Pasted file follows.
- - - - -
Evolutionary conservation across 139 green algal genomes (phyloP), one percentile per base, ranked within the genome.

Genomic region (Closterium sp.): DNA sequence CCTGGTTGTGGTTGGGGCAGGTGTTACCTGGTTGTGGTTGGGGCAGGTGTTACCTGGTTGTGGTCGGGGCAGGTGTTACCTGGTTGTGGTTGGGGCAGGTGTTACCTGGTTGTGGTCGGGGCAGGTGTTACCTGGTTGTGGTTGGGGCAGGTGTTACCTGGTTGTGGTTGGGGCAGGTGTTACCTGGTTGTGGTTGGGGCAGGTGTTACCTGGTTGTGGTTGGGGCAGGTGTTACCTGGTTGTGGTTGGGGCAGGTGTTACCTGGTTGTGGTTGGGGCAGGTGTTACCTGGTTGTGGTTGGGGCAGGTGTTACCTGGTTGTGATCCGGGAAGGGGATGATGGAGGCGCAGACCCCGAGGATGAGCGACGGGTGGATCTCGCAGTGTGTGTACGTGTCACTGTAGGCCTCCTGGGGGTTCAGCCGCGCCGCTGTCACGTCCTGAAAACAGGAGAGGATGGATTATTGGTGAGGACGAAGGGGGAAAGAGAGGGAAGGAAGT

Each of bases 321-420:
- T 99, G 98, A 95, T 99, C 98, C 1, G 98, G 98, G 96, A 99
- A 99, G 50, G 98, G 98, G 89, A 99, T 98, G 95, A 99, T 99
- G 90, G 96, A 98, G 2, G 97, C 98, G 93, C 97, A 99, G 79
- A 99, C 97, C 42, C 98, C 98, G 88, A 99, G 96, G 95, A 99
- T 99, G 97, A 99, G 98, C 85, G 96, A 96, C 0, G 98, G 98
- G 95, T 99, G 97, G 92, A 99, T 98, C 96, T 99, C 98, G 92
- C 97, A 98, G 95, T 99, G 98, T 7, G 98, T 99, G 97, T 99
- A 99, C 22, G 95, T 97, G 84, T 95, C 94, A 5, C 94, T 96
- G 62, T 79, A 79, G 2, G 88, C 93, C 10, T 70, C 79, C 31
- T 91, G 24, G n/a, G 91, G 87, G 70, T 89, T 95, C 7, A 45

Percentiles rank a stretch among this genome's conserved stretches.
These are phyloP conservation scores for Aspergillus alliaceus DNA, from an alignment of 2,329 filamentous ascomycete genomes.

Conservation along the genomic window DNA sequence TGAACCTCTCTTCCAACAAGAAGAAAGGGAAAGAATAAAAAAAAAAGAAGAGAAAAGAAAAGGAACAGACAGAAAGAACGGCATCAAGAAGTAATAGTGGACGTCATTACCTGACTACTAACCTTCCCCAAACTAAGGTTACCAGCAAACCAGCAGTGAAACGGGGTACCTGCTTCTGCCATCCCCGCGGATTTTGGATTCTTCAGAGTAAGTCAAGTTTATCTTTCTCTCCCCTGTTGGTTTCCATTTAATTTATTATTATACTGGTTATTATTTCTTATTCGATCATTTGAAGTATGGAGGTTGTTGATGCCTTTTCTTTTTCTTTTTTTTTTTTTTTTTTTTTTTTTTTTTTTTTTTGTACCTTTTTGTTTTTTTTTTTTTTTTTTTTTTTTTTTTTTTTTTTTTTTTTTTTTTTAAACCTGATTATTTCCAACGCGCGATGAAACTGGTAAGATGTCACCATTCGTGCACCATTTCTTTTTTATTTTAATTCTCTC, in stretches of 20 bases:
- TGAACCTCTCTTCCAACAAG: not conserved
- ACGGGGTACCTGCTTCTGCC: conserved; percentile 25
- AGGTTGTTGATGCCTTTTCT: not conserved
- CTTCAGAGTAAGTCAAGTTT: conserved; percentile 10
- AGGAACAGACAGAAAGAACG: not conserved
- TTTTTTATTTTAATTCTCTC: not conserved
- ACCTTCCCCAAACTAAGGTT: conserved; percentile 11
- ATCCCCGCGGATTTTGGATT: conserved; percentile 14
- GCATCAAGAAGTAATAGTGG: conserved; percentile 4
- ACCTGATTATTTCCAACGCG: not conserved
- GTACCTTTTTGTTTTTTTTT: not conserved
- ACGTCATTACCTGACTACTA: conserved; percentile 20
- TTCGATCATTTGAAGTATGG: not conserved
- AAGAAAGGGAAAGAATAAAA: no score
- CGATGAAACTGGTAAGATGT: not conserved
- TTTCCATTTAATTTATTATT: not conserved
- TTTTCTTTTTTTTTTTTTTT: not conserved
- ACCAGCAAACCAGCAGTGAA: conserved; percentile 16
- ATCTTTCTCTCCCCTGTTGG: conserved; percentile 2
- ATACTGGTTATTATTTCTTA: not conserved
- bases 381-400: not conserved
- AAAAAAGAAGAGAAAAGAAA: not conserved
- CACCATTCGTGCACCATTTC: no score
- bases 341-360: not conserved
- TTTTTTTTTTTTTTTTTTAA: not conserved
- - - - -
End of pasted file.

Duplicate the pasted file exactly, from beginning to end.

Evolutionary conservation across 139 green algal genomes (phyloP), one percentile per base, ranked within the genome.

Genomic region (Closterium sp.): DNA sequence CCTGGTTGTGGTTGGGGCAGGTGTTACCTGGTTGTGGTTGGGGCAGGTGTTACCTGGTTGTGGTCGGGGCAGGTGTTACCTGGTTGTGGTTGGGGCAGGTGTTACCTGGTTGTGGTCGGGGCAGGTGTTACCTGGTTGTGGTTGGGGCAGGTGTTACCTGGTTGTGGTTGGGGCAGGTGTTACCTGGTTGTGGTTGGGGCAGGTGTTACCTGGTTGTGGTTGGGGCAGGTGTTACCTGGTTGTGGTTGGGGCAGGTGTTACCTGGTTGTGGTTGGGGCAGGTGTTACCTGGTTGTGGTTGGGGCAGGTGTTACCTGGTTGTGATCCGGGAAGGGGATGATGGAGGCGCAGACCCCGAGGATGAGCGACGGGTGGATCTCGCAGTGTGTGTACGTGTCACTGTAGGCCTCCTGGGGGTTCAGCCGCGCCGCTGTCACGTCCTGAAAACAGGAGAGGATGGATTATTGGTGAGGACGAAGGGGGAAAGAGAGGGAAGGAAGT

Each of bases 321-420:
- T 99, G 98, A 95, T 99, C 98, C 1, G 98, G 98, G 96, A 99
- A 99, G 50, G 98, G 98, G 89, A 99, T 98, G 95, A 99, T 99
- G 90, G 96, A 98, G 2, G 97, C 98, G 93, C 97, A 99, G 79
- A 99, C 97, C 42, C 98, C 98, G 88, A 99, G 96, G 95, A 99
- T 99, G 97, A 99, G 98, C 85, G 96, A 96, C 0, G 98, G 98
- G 95, T 99, G 97, G 92, A 99, T 98, C 96, T 99, C 98, G 92
- C 97, A 98, G 95, T 99, G 98, T 7, G 98, T 99, G 97, T 99
- A 99, C 22, G 95, T 97, G 84, T 95, C 94, A 5, C 94, T 96
- G 62, T 79, A 79, G 2, G 88, C 93, C 10, T 70, C 79, C 31
- T 91, G 24, G n/a, G 91, G 87, G 70, T 89, T 95, C 7, A 45

Percentiles rank a stretch among this genome's conserved stretches.
These are phyloP conservation scores for Aspergillus alliaceus DNA, from an alignment of 2,329 filamentous ascomycete genomes.

Conservation along the genomic window DNA sequence TGAACCTCTCTTCCAACAAGAAGAAAGGGAAAGAATAAAAAAAAAAGAAGAGAAAAGAAAAGGAACAGACAGAAAGAACGGCATCAAGAAGTAATAGTGGACGTCATTACCTGACTACTAACCTTCCCCAAACTAAGGTTACCAGCAAACCAGCAGTGAAACGGGGTACCTGCTTCTGCCATCCCCGCGGATTTTGGATTCTTCAGAGTAAGTCAAGTTTATCTTTCTCTCCCCTGTTGGTTTCCATTTAATTTATTATTATACTGGTTATTATTTCTTATTCGATCATTTGAAGTATGGAGGTTGTTGATGCCTTTTCTTTTTCTTTTTTTTTTTTTTTTTTTTTTTTTTTTTTTTTTTGTACCTTTTTGTTTTTTTTTTTTTTTTTTTTTTTTTTTTTTTTTTTTTTTTTTTTTTTAAACCTGATTATTTCCAACGCGCGATGAAACTGGTAAGATGTCACCATTCGTGCACCATTTCTTTTTTATTTTAATTCTCTC, in stretches of 20 bases:
- TGAACCTCTCTTCCAACAAG: not conserved
- ACGGGGTACCTGCTTCTGCC: conserved; percentile 25
- AGGTTGTTGATGCCTTTTCT: not conserved
- CTTCAGAGTAAGTCAAGTTT: conserved; percentile 10
- AGGAACAGACAGAAAGAACG: not conserved
- TTTTTTATTTTAATTCTCTC: not conserved
- ACCTTCCCCAAACTAAGGTT: conserved; percentile 11
- ATCCCCGCGGATTTTGGATT: conserved; percentile 14
- GCATCAAGAAGTAATAGTGG: conserved; percentile 4
- ACCTGATTATTTCCAACGCG: not conserved
- GTACCTTTTTGTTTTTTTTT: not conserved
- ACGTCATTACCTGACTACTA: conserved; percentile 20
- TTCGATCATTTGAAGTATGG: not conserved
- AAGAAAGGGAAAGAATAAAA: no score
- CGATGAAACTGGTAAGATGT: not conserved
- TTTCCATTTAATTTATTATT: not conserved
- TTTTCTTTTTTTTTTTTTTT: not conserved
- ACCAGCAAACCAGCAGTGAA: conserved; percentile 16
- ATCTTTCTCTCCCCTGTTGG: conserved; percentile 2
- ATACTGGTTATTATTTCTTA: not conserved
- bases 381-400: not conserved
- AAAAAAGAAGAGAAAAGAAA: not conserved
- CACCATTCGTGCACCATTTC: no score
- bases 341-360: not conserved
- TTTTTTTTTTTTTTTTTTAA: not conserved